Character Velocity decreased when jumping

I’m currently making my own character controller (which I’m very new at scripting) for my platformer puzzle game which also uses a custom humanoid. I have basic horizontal movement down which uses LineForce for positioning and AlignOrientation for rotation.

I’m working on the jumping for the controller right now and I’ve it came to my attention when testing that whenever the player started jumping, the velocity of the play was decreased. For example if my character’s velocity based on the HumanoidRootPart was 24 on the X axis, after jumping it would’ve decreased back to 3. I’m using VectorForce for jumping as suggested by a friend of mine but it seems to be very choppy and removes the linearity of the movement.

Current Code used for jumping

--Result is a raycast I used in order to find out if player was on the ground
--Angle is the angle of the surface the player is currently on to ensure
--players can't go over slopes that are fairly steep
--PreviousVelocity is just a value that's irrelevant to the situation

if BaseLib.UIS:IsKeyDown(Enum.KeyCode.Space) and result and Angle <= 40 then
	PreviousVelocity = CurrentSpeed
	CharLib.VectorForce.Force =,CharLib.Properties.JumpPower,CurrentSpeed.Z)
CharLib.VectorForce.Force = CharLib.VectorForce.Force:Lerp(,0,0), .15)

Video demonstrating what the problem looks like in game


You’ll probably want to use an old-fashioned BodyVelocity to control the jump, since you can specify the axes upon which forces are applied, meaning that setting BodyVelocity.MaxForce =,X,0) would allow you to apply forces along only the Y-axis without impacting horizontal movement.

I know ROBLOX is trying to move away from the old body movers, but a lot of the more granular functionality of the movers just hasn’t made its way over to the new constraints yet.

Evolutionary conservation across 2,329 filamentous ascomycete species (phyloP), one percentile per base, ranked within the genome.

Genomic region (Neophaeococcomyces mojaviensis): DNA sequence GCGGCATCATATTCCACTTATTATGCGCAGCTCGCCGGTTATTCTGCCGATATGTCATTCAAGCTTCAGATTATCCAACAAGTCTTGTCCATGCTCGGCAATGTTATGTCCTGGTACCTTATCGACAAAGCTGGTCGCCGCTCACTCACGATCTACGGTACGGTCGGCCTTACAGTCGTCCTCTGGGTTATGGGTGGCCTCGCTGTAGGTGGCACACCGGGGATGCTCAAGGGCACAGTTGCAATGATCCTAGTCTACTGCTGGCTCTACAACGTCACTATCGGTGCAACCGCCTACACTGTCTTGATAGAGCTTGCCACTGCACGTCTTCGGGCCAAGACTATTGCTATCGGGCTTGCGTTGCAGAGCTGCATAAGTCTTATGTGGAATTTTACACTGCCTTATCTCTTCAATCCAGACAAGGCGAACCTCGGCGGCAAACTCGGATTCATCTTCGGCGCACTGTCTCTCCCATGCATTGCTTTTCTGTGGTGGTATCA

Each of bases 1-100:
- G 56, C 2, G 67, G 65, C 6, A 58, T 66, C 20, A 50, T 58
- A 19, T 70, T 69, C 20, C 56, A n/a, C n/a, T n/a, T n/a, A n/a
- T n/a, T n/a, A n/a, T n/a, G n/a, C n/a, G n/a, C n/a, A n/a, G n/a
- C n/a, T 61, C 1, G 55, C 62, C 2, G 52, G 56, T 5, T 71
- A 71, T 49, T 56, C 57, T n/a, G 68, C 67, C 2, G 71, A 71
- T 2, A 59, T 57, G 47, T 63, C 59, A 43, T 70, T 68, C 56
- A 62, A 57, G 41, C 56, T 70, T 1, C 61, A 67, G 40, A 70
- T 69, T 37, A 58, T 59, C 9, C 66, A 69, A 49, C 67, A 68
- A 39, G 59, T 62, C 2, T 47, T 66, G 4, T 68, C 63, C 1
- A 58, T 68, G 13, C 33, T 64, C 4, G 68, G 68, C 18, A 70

1 Like

The only reason I’m not using Body Movers is because of the exact reason you said. I’m trying to familiarise myself with the new constraints but if BodyVelocity is going to work then I’ll probably use it. I’ll touch back if it works or not.

1 Like

Yeah, I believe this is causing the issue where the line force is interfering with the jumping force.

Do you know how you are setting the direction of the line force? When you jump the line force might somehow to directed downwards and ruin the jump.

I’m setting the line force towards a part and the direction its going to, is relative to where the camera is looking at

I agree that the LineForce is most likely interfering with the VectorForce.

Ideally, you should be using a VectorForce for movement. However, VectorForces directly affect the acceleration of your character, so it will continually speed up. Instead, we want the character to reach a constant speed and keep that speed. The solution is to simulate a drag force. That way, your VectorForce will bring you to a certain velocity and then stop. So if you’re able to switch your movement to a VectorForce, the jumping will likely not interfere with it.

I can supply some code when I wake up tomorrow because I’ve done this before.


So I should switch my movement from LineForce to VectorForce? As for the continuous build up of the players’ velocity, I also encountered this when using LineForce so I just used math.clamp in order to cap the speed at 24 on the x and z axis. Also supplying the code would really be helpful

Ok what you’re doing is kind of a hack haha. I actually don’t know how LineForces work (and the devhub article was kinda confusing) but a VectorForce should work for your case. I’m boutta sleep so I’ll send it later.


Yeah, any more details on what this part is? the attachment setup between parts.

Are you exactly sure the line force is in the horizontal direction?

I mean line force can work exactly the same as vector force but it’s kinda harder to set the direction as you would need to fiddle with both attachment positions instead of adjusting just one vector force.